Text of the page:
Since a studio really committed to the idea of a horror movie for children, it has been a while. Even with Goosebumps ‘ comedy-heavy revival and Eli Roth’s spooky but stupid The House With a Clock in His Walls, the trend for terrifying children’s movies have long been relegated to past video stores ‘ shelves. But that’s all about to change as horror heroes Guillermo del Toro (Cronos, The Devil’s Backbone, The Water Shape) and Andre Ovredal (Troll Hunter, Jane Doe’s Autopsy) take on Alvin Schwartz and Stephen Gammell’s iconic book series. It’s an important task, but most of the time film from the late’ 60s is an exciting and chilling success.
It was always going to be a tough task to adapt anthology retellings of classic folk tales and urban legends, and many fans were wary when the first Scary Stories trailer revealed that the film was going to follow a unique narrative. Fortunately, that main tale is convincing and well-crafted enough to offer something fresh and exciting while echoing the classic Amblin family films that molded the filmmakers that created it. Del Toro is credited here only as a producer, But his love for practical effects and film monsters shines through almost every scene, and the work of Mike Elizalde’s (Hellboy), Mike Hill’s (The Water Shape) and Norman Cabrera’s (Hellboy’s) core creative effects team provides some of the most exciting to hit screens age.
Starting with a scene-setting montage soundtracked by “Season of the Witch,” Scary Stories to Tell in the Dark doesn’t pull punches when it comes to the time’s political background. In 1968, Small City America was a place devastated by the Vietnam War and its divisions. Nixon defaced posters with swastikas cover the recruitment center walls where groups of excited young children are signing up for the service. We fulfill our primary cast against this tumultuous landscape.
As the heroine, Stella Nichols (Zoe Margaret Colletti), a young drifter, Ramon Rodriguez (Michael Garza), drives through the primary road. The latter is a horror hound with ambitions to be a writer, and we will quickly join her at home only to discover that her bedroom wall is covered with film posters and classic genre fare memories. It is an excellent example of the thoughtful design of production that raises Scary Stories and makes it feel so immersive.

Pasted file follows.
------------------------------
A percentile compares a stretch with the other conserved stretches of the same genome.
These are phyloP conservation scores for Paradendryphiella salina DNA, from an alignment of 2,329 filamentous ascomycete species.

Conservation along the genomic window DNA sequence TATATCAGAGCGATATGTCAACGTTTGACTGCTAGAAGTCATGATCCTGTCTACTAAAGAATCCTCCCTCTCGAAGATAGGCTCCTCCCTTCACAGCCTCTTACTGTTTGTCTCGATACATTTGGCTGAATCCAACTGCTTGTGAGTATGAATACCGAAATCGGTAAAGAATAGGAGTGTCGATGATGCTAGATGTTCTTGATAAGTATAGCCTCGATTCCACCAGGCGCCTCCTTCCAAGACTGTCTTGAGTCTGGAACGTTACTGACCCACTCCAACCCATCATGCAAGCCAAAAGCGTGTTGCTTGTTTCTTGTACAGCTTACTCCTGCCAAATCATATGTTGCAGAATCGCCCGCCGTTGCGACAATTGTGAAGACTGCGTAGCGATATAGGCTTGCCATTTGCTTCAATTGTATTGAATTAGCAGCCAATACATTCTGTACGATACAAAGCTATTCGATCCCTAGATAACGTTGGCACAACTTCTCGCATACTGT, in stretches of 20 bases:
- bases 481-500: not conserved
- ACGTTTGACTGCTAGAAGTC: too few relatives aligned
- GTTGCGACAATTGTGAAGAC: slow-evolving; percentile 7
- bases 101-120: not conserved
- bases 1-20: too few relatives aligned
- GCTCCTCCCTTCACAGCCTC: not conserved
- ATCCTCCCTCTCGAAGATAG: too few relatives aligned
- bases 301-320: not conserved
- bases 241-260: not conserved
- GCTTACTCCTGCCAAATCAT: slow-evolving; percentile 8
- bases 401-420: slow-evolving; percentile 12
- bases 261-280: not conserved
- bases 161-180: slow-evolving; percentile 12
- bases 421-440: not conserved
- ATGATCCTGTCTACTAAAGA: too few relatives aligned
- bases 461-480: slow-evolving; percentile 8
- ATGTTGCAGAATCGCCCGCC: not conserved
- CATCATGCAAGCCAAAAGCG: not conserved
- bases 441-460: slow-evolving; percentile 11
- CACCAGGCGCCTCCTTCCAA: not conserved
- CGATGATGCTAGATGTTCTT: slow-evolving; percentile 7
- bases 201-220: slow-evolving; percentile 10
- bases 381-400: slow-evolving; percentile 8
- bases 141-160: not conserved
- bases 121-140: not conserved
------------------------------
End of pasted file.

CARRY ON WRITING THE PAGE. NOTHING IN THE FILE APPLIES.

Stella and Ramon cross again when the young girl and her two friends, Auggie (Gabriel Rush) and Chuck (Austin Zajur), have to hide from the local city bullies in their car at the drive-in. Not long before the group explores a haunted house (well, after all, it’s Halloween) and that’s where the title spooky tales come in. The monsters included in the story have been commonly distributed, but we’re not going to delve into them too deeply for the sake of spoilers. What we’re going to say, though, is that the first four entries— which are almost entirely practical — are amazing and very, very frightening.
The cast of children, at its core, is another thing that makes Scary Stories unique. His friendship and relationships are innately believable, which makes it much more enjoyable to follow their ever more outrageous adventures. Scary Stories also prevents the far too prevalent makeup of an all-white all-male principal cast with Garza and Colleti at the front of the group. But one of the few things the film could have accomplished better would have been to incorporate a significant black personality, mainly as the film is set against the background of 1968, a pivotal year in the continuing campaign for civil rights. Nevertheless, the importance of Garza being a romantic lead and facing not only monsters but also small-town racism and Vietnam’s horrors make Scary Stories feel like making a statement and trying to imbue the film with the same topical importance as the films of the past, echoing, in particular, the struggle of Mike Hanlon in Stephen King’s It.
Overall, in the dark, Scary Stories to Tell feels like it could light up the spark to take back to the forefront children’s horror. It’s full of big scares, fun adventure, and a cast that’s really nice. The most significant mistakes here are not narrative or due to the creators ‘ absence of thought, but apparently due to a lack of budget, with one of the most significant monster scenes hitting with some questionable CGI a little less stressful. Honestly, because of the brilliance of the other practical job that the film boasts, the only reason it stands out so much. Scary Stories may strive to enamor the adults who have grown up with it and are hoping for something horrifying, but if you want a family flick with some real fears and initial vision, you will be pleasantly surprised by this enjoyable offering.
Final Verdict: The greatest barrier facing Scary Stories is that many of the individuals are now adults with extensive understanding and horror experience who were terrified by the books as kids. This probably won’t fulfill hardcore horror hounds in the manner they were hoping, but it meets and succeeds and sometimes surprises as a children’s film that is also committed to being really frightening. It’s a shame this wasn’t a release in October because it feels like the ideal Halloween flick, but hopefully, it will find an audience in August’s wilds.